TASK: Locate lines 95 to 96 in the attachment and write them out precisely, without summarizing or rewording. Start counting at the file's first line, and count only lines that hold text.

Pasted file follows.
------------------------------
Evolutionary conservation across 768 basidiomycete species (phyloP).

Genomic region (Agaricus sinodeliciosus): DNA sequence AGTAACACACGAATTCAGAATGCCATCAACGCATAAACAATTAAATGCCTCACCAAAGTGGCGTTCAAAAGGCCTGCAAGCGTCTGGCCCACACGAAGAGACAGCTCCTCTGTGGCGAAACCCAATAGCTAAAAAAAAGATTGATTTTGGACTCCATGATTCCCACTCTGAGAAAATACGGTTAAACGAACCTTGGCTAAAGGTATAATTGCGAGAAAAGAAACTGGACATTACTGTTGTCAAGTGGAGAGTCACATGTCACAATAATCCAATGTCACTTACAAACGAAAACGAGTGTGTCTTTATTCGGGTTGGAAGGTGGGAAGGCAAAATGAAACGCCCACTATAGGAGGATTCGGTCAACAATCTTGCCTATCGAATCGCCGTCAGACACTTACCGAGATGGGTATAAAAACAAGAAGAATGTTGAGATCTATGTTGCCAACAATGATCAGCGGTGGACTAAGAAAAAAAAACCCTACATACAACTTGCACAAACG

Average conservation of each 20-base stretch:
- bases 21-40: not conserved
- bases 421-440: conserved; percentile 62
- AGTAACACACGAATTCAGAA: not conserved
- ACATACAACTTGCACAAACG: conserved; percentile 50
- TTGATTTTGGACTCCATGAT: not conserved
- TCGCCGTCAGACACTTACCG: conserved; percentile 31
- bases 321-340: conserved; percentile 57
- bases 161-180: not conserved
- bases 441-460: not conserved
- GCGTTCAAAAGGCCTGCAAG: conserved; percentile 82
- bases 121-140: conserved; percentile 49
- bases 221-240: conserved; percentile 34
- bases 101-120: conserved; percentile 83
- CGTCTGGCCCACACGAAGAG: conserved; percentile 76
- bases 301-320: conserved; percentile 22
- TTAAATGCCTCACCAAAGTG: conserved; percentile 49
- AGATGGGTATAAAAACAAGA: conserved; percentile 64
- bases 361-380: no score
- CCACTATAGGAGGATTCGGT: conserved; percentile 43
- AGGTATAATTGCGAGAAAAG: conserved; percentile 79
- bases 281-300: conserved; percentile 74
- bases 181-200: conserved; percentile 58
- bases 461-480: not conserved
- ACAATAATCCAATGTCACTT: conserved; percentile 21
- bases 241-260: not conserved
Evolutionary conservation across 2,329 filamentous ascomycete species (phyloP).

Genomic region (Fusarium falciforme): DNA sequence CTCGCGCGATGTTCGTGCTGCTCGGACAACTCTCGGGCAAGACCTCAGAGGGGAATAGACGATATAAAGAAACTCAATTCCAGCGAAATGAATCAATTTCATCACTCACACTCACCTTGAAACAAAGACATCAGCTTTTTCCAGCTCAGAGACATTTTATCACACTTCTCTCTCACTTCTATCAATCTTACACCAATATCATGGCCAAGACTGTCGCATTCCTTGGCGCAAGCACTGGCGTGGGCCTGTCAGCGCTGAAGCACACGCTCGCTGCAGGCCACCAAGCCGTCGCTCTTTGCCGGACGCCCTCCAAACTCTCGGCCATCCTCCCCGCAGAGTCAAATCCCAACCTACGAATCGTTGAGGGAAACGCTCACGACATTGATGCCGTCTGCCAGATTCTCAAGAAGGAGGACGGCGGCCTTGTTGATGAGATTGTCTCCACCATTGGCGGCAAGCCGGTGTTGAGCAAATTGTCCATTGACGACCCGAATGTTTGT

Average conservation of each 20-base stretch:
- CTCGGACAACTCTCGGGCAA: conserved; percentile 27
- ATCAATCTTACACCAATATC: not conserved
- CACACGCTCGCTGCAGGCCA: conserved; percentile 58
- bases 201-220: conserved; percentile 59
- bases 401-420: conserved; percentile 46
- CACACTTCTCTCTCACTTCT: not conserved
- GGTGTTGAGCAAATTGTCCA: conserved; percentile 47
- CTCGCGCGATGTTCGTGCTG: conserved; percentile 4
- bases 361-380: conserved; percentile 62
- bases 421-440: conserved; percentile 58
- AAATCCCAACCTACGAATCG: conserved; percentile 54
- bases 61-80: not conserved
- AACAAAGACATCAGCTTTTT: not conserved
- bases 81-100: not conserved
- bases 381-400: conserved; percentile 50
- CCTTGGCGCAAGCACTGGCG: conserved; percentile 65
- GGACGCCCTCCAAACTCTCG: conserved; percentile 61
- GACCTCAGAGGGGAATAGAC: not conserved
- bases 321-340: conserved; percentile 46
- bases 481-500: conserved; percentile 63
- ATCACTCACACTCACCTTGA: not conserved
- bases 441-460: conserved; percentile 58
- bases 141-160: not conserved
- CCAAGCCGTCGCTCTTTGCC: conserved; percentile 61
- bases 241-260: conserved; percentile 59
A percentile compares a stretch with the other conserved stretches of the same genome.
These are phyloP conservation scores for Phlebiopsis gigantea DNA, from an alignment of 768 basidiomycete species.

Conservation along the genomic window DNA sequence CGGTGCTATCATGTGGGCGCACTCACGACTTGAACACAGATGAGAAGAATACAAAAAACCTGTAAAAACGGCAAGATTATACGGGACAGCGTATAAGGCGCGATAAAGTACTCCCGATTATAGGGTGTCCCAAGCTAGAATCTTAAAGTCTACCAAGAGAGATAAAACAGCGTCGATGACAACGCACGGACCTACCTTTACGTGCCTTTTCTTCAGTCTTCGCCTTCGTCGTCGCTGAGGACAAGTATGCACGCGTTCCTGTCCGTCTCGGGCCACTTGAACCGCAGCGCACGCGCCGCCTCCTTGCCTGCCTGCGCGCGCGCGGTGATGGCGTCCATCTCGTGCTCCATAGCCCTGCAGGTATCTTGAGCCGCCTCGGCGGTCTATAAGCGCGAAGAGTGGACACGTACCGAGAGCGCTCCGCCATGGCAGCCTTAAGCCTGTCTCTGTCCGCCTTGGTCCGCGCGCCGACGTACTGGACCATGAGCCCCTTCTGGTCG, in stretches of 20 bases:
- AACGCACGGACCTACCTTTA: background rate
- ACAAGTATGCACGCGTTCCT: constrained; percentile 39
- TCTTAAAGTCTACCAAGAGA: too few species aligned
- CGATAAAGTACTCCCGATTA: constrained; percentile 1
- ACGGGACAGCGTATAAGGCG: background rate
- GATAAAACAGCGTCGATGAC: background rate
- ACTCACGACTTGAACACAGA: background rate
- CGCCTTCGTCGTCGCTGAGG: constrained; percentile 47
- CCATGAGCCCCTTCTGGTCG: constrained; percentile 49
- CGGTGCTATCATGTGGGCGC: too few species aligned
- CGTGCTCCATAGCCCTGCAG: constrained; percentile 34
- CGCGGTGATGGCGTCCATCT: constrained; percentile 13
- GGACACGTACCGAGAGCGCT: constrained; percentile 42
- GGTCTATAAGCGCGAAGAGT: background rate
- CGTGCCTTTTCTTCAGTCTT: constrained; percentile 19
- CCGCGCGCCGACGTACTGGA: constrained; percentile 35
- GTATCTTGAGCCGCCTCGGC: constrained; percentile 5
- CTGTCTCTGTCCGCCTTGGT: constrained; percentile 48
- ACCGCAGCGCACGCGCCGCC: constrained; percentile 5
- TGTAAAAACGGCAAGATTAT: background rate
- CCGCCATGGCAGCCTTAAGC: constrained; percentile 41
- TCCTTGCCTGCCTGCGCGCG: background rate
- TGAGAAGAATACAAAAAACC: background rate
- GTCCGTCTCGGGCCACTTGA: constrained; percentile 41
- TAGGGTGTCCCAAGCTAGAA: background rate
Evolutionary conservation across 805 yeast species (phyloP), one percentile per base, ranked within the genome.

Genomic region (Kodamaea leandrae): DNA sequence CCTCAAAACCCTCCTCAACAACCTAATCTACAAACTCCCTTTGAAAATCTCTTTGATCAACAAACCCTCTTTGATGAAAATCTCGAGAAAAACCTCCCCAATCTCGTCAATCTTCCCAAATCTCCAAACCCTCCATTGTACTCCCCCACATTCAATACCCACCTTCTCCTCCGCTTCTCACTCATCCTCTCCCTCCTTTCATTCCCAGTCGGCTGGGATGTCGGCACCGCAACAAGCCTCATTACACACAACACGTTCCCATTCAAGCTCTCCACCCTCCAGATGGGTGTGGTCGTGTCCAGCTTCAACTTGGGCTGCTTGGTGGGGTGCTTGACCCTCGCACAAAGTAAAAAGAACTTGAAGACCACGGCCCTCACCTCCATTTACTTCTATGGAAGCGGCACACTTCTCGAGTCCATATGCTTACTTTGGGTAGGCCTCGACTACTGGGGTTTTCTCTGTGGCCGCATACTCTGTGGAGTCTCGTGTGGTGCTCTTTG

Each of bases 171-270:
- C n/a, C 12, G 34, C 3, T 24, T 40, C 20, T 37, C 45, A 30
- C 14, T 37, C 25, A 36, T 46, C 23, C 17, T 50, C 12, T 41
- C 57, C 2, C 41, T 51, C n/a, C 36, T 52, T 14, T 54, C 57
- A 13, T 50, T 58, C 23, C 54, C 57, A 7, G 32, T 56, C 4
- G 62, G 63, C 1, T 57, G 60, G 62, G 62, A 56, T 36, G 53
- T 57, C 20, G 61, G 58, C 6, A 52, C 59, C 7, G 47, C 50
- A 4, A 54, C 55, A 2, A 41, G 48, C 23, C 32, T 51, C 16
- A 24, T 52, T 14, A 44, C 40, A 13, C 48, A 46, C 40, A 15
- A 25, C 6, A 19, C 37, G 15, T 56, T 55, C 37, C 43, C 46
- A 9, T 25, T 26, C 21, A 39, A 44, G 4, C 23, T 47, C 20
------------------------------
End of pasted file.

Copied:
- A 24, T 52, T 14, A 44, C 40, A 13, C 48, A 46, C 40, A 15
- A 25, C 6, A 19, C 37, G 15, T 56, T 55, C 37, C 43, C 46